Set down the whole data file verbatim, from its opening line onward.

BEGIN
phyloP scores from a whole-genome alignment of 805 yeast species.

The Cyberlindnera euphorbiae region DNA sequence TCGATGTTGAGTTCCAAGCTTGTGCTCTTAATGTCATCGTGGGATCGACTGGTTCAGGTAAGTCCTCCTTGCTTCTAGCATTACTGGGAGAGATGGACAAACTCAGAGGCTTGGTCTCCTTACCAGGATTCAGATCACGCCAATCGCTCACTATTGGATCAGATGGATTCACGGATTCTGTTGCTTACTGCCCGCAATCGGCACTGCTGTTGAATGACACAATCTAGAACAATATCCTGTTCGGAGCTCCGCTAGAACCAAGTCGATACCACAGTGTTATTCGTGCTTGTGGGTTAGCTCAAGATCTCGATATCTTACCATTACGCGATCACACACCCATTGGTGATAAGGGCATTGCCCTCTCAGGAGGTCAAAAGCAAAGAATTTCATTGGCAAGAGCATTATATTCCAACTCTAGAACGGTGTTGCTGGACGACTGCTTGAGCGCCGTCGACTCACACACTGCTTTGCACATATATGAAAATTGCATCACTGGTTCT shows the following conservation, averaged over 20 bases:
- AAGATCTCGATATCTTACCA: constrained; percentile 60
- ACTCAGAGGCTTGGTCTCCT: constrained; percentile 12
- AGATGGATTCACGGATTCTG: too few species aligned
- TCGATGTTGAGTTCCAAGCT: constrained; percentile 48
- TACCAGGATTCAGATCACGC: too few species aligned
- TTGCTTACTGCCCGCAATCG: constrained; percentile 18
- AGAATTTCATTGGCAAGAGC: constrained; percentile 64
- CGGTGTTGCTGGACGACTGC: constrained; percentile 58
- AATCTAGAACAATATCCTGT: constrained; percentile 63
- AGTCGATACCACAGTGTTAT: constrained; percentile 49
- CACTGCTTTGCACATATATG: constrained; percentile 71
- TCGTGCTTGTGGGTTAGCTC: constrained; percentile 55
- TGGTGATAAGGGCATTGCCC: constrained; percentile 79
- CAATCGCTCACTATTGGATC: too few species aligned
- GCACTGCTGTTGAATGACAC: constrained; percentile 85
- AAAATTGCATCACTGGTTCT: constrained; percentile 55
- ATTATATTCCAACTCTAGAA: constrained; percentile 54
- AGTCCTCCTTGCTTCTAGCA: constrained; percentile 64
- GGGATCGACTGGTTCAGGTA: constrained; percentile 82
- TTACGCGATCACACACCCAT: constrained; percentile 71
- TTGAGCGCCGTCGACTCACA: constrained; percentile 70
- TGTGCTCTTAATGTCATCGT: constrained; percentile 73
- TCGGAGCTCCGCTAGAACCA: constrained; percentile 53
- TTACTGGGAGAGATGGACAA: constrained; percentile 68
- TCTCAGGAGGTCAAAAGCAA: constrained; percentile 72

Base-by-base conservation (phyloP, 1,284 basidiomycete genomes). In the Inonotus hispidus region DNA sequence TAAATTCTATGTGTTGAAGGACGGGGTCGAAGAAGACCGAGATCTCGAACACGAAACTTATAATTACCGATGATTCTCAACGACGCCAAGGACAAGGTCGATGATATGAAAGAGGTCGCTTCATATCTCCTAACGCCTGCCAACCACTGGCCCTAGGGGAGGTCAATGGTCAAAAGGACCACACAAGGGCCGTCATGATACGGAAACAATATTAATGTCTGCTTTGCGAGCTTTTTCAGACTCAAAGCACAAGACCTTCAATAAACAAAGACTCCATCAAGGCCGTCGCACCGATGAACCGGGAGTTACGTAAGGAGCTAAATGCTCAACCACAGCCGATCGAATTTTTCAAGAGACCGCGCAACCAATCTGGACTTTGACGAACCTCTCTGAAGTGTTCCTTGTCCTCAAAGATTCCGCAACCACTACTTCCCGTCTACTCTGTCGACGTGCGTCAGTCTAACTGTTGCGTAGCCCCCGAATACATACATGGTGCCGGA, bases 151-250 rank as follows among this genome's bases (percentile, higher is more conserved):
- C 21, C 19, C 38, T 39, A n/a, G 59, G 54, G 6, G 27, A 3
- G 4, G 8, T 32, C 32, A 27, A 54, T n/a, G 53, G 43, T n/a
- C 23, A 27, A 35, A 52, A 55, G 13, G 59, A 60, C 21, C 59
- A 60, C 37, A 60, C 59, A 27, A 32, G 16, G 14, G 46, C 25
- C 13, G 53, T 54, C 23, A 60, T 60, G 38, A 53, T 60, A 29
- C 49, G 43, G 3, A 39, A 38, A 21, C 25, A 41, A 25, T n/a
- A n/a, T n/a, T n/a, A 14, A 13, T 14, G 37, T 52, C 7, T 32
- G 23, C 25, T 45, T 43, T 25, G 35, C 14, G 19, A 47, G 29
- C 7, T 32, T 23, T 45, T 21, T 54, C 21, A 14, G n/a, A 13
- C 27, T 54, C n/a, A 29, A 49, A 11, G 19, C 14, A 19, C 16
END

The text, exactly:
phyloP scores from a whole-genome alignment of 805 yeast species.

The Cyberlindnera euphorbiae region DNA sequence TCGATGTTGAGTTCCAAGCTTGTGCTCTTAATGTCATCGTGGGATCGACTGGTTCAGGTAAGTCCTCCTTGCTTCTAGCATTACTGGGAGAGATGGACAAACTCAGAGGCTTGGTCTCCTTACCAGGATTCAGATCACGCCAATCGCTCACTATTGGATCAGATGGATTCACGGATTCTGTTGCTTACTGCCCGCAATCGGCACTGCTGTTGAATGACACAATCTAGAACAATATCCTGTTCGGAGCTCCGCTAGAACCAAGTCGATACCACAGTGTTATTCGTGCTTGTGGGTTAGCTCAAGATCTCGATATCTTACCATTACGCGATCACACACCCATTGGTGATAAGGGCATTGCCCTCTCAGGAGGTCAAAAGCAAAGAATTTCATTGGCAAGAGCATTATATTCCAACTCTAGAACGGTGTTGCTGGACGACTGCTTGAGCGCCGTCGACTCACACACTGCTTTGCACATATATGAAAATTGCATCACTGGTTCT shows the following conservation, averaged over 20 bases:
- AAGATCTCGATATCTTACCA: constrained; percentile 60
- ACTCAGAGGCTTGGTCTCCT: constrained; percentile 12
- AGATGGATTCACGGATTCTG: too few species aligned
- TCGATGTTGAGTTCCAAGCT: constrained; percentile 48
- TACCAGGATTCAGATCACGC: too few species aligned
- TTGCTTACTGCCCGCAATCG: constrained; percentile 18
- AGAATTTCATTGGCAAGAGC: constrained; percentile 64
- CGGTGTTGCTGGACGACTGC: constrained; percentile 58
- AATCTAGAACAATATCCTGT: constrained; percentile 63
- AGTCGATACCACAGTGTTAT: constrained; percentile 49
- CACTGCTTTGCACATATATG: constrained; percentile 71
- TCGTGCTTGTGGGTTAGCTC: constrained; percentile 55
- TGGTGATAAGGGCATTGCCC: constrained; percentile 79
- CAATCGCTCACTATTGGATC: too few species aligned
- GCACTGCTGTTGAATGACAC: constrained; percentile 85
- AAAATTGCATCACTGGTTCT: constrained; percentile 55
- ATTATATTCCAACTCTAGAA: constrained; percentile 54
- AGTCCTCCTTGCTTCTAGCA: constrained; percentile 64
- GGGATCGACTGGTTCAGGTA: constrained; percentile 82
- TTACGCGATCACACACCCAT: constrained; percentile 71
- TTGAGCGCCGTCGACTCACA: constrained; percentile 70
- TGTGCTCTTAATGTCATCGT: constrained; percentile 73
- TCGGAGCTCCGCTAGAACCA: constrained; percentile 53
- TTACTGGGAGAGATGGACAA: constrained; percentile 68
- TCTCAGGAGGTCAAAAGCAA: constrained; percentile 72

Base-by-base conservation (phyloP, 1,284 basidiomycete genomes). In the Inonotus hispidus region DNA sequence TAAATTCTATGTGTTGAAGGACGGGGTCGAAGAAGACCGAGATCTCGAACACGAAACTTATAATTACCGATGATTCTCAACGACGCCAAGGACAAGGTCGATGATATGAAAGAGGTCGCTTCATATCTCCTAACGCCTGCCAACCACTGGCCCTAGGGGAGGTCAATGGTCAAAAGGACCACACAAGGGCCGTCATGATACGGAAACAATATTAATGTCTGCTTTGCGAGCTTTTTCAGACTCAAAGCACAAGACCTTCAATAAACAAAGACTCCATCAAGGCCGTCGCACCGATGAACCGGGAGTTACGTAAGGAGCTAAATGCTCAACCACAGCCGATCGAATTTTTCAAGAGACCGCGCAACCAATCTGGACTTTGACGAACCTCTCTGAAGTGTTCCTTGTCCTCAAAGATTCCGCAACCACTACTTCCCGTCTACTCTGTCGACGTGCGTCAGTCTAACTGTTGCGTAGCCCCCGAATACATACATGGTGCCGGA, bases 151-250 rank as follows among this genome's bases (percentile, higher is more conserved):
- C 21, C 19, C 38, T 39, A n/a, G 59, G 54, G 6, G 27, A 3
- G 4, G 8, T 32, C 32, A 27, A 54, T n/a, G 53, G 43, T n/a
- C 23, A 27, A 35, A 52, A 55, G 13, G 59, A 60, C 21, C 59
- A 60, C 37, A 60, C 59, A 27, A 32, G 16, G 14, G 46, C 25
- C 13, G 53, T 54, C 23, A 60, T 60, G 38, A 53, T 60, A 29
- C 49, G 43, G 3, A 39, A 38, A 21, C 25, A 41, A 25, T n/a
- A n/a, T n/a, T n/a, A 14, A 13, T 14, G 37, T 52, C 7, T 32
- G 23, C 25, T 45, T 43, T 25, G 35, C 14, G 19, A 47, G 29
- C 7, T 32, T 23, T 45, T 21, T 54, C 21, A 14, G n/a, A 13
- C 27, T 54, C n/a, A 29, A 49, A 11, G 19, C 14, A 19, C 16